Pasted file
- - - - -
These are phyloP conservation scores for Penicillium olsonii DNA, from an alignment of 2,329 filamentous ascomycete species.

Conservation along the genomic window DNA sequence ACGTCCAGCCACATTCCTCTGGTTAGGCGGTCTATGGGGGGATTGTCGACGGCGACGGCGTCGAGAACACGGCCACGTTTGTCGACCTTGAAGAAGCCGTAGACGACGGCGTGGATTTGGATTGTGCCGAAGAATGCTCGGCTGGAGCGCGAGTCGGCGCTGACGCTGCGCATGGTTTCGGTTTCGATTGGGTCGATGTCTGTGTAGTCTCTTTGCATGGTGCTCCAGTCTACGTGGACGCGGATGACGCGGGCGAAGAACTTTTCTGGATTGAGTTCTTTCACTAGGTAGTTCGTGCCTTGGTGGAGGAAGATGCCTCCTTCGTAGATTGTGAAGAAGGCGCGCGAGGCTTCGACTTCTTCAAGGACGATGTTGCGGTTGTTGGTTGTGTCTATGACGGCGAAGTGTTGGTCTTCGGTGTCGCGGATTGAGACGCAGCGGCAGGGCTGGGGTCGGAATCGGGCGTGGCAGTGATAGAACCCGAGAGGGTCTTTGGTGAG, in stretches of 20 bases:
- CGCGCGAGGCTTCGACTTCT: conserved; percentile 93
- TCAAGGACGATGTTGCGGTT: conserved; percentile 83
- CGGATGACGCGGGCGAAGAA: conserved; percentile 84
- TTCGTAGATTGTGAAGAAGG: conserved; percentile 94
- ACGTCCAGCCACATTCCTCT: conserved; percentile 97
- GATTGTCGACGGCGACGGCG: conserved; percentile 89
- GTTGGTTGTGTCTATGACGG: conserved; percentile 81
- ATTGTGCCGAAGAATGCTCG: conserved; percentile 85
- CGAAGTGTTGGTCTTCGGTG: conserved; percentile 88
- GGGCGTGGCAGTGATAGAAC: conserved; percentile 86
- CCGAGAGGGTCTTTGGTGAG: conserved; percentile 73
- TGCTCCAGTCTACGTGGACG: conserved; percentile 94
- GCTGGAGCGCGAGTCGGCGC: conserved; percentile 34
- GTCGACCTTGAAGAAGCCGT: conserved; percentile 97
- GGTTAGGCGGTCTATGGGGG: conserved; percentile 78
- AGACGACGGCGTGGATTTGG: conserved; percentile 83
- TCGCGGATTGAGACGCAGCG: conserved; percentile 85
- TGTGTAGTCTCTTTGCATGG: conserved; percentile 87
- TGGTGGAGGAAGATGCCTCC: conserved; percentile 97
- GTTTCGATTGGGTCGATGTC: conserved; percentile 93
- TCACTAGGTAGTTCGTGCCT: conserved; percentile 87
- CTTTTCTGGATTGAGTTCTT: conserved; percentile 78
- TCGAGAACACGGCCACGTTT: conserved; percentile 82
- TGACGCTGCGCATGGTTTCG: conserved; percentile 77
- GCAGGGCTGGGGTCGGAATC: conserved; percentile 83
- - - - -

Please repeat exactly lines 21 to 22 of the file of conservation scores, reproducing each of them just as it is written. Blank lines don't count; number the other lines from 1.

- TGGTGGAGGAAGATGCCTCC: conserved; percentile 97
- GTTTCGATTGGGTCGATGTC: conserved; percentile 93